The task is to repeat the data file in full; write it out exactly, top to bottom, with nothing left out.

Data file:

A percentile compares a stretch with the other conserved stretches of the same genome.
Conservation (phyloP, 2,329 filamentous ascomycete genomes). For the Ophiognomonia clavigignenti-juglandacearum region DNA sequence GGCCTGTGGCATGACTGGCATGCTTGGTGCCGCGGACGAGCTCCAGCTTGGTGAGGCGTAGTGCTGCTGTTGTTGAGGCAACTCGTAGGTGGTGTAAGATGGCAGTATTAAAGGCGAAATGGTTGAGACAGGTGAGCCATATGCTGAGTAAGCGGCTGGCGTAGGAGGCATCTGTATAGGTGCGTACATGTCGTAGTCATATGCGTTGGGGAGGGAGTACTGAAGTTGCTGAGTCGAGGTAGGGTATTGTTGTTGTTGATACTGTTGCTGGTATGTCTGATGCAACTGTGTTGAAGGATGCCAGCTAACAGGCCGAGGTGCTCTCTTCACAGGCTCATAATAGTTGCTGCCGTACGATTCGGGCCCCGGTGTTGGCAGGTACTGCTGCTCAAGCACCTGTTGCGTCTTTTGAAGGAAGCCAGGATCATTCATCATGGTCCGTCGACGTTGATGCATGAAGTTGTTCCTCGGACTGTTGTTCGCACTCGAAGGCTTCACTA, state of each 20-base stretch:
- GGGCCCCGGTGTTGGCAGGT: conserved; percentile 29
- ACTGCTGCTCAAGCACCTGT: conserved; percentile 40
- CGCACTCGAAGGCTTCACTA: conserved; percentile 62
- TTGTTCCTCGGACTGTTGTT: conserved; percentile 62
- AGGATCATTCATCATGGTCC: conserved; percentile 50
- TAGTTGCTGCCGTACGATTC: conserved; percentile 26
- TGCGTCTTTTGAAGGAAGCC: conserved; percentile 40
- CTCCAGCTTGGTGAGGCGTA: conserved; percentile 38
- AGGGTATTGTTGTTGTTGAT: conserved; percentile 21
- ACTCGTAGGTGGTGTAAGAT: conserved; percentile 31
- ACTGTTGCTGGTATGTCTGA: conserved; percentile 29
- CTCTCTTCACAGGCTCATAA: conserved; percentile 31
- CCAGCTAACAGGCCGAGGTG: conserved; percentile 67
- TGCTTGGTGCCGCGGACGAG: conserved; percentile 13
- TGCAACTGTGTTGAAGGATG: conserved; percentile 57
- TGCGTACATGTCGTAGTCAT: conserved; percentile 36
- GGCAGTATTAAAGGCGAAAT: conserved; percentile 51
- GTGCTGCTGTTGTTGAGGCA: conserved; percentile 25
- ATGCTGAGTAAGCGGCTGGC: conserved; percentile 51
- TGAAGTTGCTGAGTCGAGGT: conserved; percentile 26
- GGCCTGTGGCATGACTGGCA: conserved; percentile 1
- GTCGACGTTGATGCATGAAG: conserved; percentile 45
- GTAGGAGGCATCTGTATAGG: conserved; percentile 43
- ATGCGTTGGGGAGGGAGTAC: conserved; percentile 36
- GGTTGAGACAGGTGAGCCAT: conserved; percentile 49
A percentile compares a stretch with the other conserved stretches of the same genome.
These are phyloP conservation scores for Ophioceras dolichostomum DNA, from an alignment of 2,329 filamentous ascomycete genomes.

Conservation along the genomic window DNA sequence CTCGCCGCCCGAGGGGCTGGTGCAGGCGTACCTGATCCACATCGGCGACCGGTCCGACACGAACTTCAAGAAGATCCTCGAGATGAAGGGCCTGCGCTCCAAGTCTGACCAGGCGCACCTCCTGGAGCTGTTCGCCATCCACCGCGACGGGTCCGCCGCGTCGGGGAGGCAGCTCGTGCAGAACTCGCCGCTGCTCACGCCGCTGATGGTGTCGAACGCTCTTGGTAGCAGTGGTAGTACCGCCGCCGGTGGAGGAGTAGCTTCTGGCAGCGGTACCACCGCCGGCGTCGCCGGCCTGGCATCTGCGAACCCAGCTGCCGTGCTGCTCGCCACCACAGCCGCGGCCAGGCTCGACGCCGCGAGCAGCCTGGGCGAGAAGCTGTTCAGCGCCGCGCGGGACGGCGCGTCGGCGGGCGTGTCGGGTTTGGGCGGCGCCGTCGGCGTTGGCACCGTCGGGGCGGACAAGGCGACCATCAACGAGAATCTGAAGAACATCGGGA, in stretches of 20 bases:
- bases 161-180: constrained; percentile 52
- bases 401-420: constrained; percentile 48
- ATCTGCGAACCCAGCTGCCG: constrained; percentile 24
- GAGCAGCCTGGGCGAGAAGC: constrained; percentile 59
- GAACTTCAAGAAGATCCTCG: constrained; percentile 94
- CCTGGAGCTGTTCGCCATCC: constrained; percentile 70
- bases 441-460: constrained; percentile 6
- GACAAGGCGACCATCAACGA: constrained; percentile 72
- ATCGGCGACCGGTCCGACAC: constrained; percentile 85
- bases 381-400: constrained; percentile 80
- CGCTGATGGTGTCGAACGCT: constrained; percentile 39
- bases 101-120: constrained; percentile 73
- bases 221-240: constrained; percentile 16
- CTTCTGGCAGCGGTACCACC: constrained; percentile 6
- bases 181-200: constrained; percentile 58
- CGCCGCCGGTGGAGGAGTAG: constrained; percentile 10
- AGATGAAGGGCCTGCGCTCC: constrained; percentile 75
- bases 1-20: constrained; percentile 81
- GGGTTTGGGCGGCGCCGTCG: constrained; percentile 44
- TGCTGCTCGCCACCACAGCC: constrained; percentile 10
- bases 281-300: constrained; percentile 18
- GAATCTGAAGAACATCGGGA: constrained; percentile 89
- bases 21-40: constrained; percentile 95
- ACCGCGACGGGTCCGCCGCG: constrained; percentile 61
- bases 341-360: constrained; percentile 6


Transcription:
A percentile compares a stretch with the other conserved stretches of the same genome.
Conservation (phyloP, 2,329 filamentous ascomycete genomes). For the Ophiognomonia clavigignenti-juglandacearum region DNA sequence GGCCTGTGGCATGACTGGCATGCTTGGTGCCGCGGACGAGCTCCAGCTTGGTGAGGCGTAGTGCTGCTGTTGTTGAGGCAACTCGTAGGTGGTGTAAGATGGCAGTATTAAAGGCGAAATGGTTGAGACAGGTGAGCCATATGCTGAGTAAGCGGCTGGCGTAGGAGGCATCTGTATAGGTGCGTACATGTCGTAGTCATATGCGTTGGGGAGGGAGTACTGAAGTTGCTGAGTCGAGGTAGGGTATTGTTGTTGTTGATACTGTTGCTGGTATGTCTGATGCAACTGTGTTGAAGGATGCCAGCTAACAGGCCGAGGTGCTCTCTTCACAGGCTCATAATAGTTGCTGCCGTACGATTCGGGCCCCGGTGTTGGCAGGTACTGCTGCTCAAGCACCTGTTGCGTCTTTTGAAGGAAGCCAGGATCATTCATCATGGTCCGTCGACGTTGATGCATGAAGTTGTTCCTCGGACTGTTGTTCGCACTCGAAGGCTTCACTA, state of each 20-base stretch:
- GGGCCCCGGTGTTGGCAGGT: conserved; percentile 29
- ACTGCTGCTCAAGCACCTGT: conserved; percentile 40
- CGCACTCGAAGGCTTCACTA: conserved; percentile 62
- TTGTTCCTCGGACTGTTGTT: conserved; percentile 62
- AGGATCATTCATCATGGTCC: conserved; percentile 50
- TAGTTGCTGCCGTACGATTC: conserved; percentile 26
- TGCGTCTTTTGAAGGAAGCC: conserved; percentile 40
- CTCCAGCTTGGTGAGGCGTA: conserved; percentile 38
- AGGGTATTGTTGTTGTTGAT: conserved; percentile 21
- ACTCGTAGGTGGTGTAAGAT: conserved; percentile 31
- ACTGTTGCTGGTATGTCTGA: conserved; percentile 29
- CTCTCTTCACAGGCTCATAA: conserved; percentile 31
- CCAGCTAACAGGCCGAGGTG: conserved; percentile 67
- TGCTTGGTGCCGCGGACGAG: conserved; percentile 13
- TGCAACTGTGTTGAAGGATG: conserved; percentile 57
- TGCGTACATGTCGTAGTCAT: conserved; percentile 36
- GGCAGTATTAAAGGCGAAAT: conserved; percentile 51
- GTGCTGCTGTTGTTGAGGCA: conserved; percentile 25
- ATGCTGAGTAAGCGGCTGGC: conserved; percentile 51
- TGAAGTTGCTGAGTCGAGGT: conserved; percentile 26
- GGCCTGTGGCATGACTGGCA: conserved; percentile 1
- GTCGACGTTGATGCATGAAG: conserved; percentile 45
- GTAGGAGGCATCTGTATAGG: conserved; percentile 43
- ATGCGTTGGGGAGGGAGTAC: conserved; percentile 36
- GGTTGAGACAGGTGAGCCAT: conserved; percentile 49
A percentile compares a stretch with the other conserved stretches of the same genome.
These are phyloP conservation scores for Ophioceras dolichostomum DNA, from an alignment of 2,329 filamentous ascomycete genomes.

Conservation along the genomic window DNA sequence CTCGCCGCCCGAGGGGCTGGTGCAGGCGTACCTGATCCACATCGGCGACCGGTCCGACACGAACTTCAAGAAGATCCTCGAGATGAAGGGCCTGCGCTCCAAGTCTGACCAGGCGCACCTCCTGGAGCTGTTCGCCATCCACCGCGACGGGTCCGCCGCGTCGGGGAGGCAGCTCGTGCAGAACTCGCCGCTGCTCACGCCGCTGATGGTGTCGAACGCTCTTGGTAGCAGTGGTAGTACCGCCGCCGGTGGAGGAGTAGCTTCTGGCAGCGGTACCACCGCCGGCGTCGCCGGCCTGGCATCTGCGAACCCAGCTGCCGTGCTGCTCGCCACCACAGCCGCGGCCAGGCTCGACGCCGCGAGCAGCCTGGGCGAGAAGCTGTTCAGCGCCGCGCGGGACGGCGCGTCGGCGGGCGTGTCGGGTTTGGGCGGCGCCGTCGGCGTTGGCACCGTCGGGGCGGACAAGGCGACCATCAACGAGAATCTGAAGAACATCGGGA, in stretches of 20 bases:
- bases 161-180: constrained; percentile 52
- bases 401-420: constrained; percentile 48
- ATCTGCGAACCCAGCTGCCG: constrained; percentile 24
- GAGCAGCCTGGGCGAGAAGC: constrained; percentile 59
- GAACTTCAAGAAGATCCTCG: constrained; percentile 94
- CCTGGAGCTGTTCGCCATCC: constrained; percentile 70
- bases 441-460: constrained; percentile 6
- GACAAGGCGACCATCAACGA: constrained; percentile 72
- ATCGGCGACCGGTCCGACAC: constrained; percentile 85
- bases 381-400: constrained; percentile 80
- CGCTGATGGTGTCGAACGCT: constrained; percentile 39
- bases 101-120: constrained; percentile 73
- bases 221-240: constrained; percentile 16
- CTTCTGGCAGCGGTACCACC: constrained; percentile 6
- bases 181-200: constrained; percentile 58
- CGCCGCCGGTGGAGGAGTAG: constrained; percentile 10
- AGATGAAGGGCCTGCGCTCC: constrained; percentile 75
- bases 1-20: constrained; percentile 81
- GGGTTTGGGCGGCGCCGTCG: constrained; percentile 44
- TGCTGCTCGCCACCACAGCC: constrained; percentile 10
- bases 281-300: constrained; percentile 18
- GAATCTGAAGAACATCGGGA: constrained; percentile 89
- bases 21-40: constrained; percentile 95
- ACCGCGACGGGTCCGCCGCG: constrained; percentile 61
- bases 341-360: constrained; percentile 6